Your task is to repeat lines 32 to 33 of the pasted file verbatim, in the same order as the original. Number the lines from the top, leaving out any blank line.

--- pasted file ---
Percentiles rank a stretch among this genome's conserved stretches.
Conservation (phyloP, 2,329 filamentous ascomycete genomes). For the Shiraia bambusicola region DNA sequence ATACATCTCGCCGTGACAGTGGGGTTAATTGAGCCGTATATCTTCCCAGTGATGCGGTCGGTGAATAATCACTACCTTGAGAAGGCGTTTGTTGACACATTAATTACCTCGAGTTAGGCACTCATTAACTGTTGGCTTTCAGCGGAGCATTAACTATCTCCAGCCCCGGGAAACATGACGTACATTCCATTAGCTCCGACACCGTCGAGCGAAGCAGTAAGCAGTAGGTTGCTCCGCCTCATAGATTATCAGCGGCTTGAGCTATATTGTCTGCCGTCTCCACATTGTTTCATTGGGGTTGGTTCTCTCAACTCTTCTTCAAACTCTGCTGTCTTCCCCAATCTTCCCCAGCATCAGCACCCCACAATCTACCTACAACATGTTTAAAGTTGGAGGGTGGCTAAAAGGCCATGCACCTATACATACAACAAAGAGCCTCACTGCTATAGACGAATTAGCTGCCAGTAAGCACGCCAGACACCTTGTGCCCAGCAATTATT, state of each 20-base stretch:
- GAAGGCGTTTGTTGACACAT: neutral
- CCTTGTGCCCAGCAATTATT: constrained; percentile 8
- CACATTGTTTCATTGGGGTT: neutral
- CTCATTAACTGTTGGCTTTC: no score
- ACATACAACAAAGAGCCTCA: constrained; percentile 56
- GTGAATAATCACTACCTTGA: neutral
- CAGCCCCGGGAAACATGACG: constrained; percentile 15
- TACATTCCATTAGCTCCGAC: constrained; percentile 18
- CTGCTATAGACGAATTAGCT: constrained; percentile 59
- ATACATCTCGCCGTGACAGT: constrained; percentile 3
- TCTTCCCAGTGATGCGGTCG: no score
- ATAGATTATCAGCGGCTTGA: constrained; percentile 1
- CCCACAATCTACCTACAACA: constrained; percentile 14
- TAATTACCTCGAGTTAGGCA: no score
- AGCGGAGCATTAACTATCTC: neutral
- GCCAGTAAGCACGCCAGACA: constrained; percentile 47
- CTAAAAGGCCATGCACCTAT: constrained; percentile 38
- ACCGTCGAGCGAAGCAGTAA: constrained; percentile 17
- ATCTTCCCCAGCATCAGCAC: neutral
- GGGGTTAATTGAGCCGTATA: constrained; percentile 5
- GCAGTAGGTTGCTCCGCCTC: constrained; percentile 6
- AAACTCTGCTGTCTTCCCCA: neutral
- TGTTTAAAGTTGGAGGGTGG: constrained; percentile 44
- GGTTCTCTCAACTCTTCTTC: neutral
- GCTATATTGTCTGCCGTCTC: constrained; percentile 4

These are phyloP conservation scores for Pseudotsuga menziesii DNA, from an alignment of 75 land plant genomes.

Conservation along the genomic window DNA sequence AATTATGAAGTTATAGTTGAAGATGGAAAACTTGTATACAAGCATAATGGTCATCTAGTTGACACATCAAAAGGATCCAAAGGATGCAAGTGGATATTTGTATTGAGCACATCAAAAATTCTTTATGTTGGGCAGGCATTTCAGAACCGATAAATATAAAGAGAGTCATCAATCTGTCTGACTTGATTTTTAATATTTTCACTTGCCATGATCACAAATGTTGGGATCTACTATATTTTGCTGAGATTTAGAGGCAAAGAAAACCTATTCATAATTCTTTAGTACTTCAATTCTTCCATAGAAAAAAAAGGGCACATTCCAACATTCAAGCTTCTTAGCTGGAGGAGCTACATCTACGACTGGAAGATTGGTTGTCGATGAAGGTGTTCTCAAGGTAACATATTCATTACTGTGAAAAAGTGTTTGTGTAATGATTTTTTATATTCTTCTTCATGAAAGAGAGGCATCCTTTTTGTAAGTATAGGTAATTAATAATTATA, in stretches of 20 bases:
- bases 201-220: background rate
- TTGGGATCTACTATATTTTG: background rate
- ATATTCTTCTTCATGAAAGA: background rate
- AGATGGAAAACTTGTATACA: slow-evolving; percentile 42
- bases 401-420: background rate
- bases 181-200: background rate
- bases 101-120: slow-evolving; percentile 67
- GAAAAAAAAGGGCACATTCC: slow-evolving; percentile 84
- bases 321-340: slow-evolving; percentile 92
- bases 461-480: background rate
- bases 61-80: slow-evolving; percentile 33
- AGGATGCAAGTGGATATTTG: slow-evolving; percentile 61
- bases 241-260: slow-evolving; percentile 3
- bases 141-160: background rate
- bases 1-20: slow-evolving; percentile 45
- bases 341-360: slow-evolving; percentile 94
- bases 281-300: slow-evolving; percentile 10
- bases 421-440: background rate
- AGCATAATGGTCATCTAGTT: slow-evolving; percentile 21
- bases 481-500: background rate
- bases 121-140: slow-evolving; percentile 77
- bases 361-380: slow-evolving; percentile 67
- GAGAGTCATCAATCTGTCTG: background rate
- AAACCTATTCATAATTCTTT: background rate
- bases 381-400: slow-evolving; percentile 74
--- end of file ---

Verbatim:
- ATATTCTTCTTCATGAAAGA: background rate
- AGATGGAAAACTTGTATACA: slow-evolving; percentile 42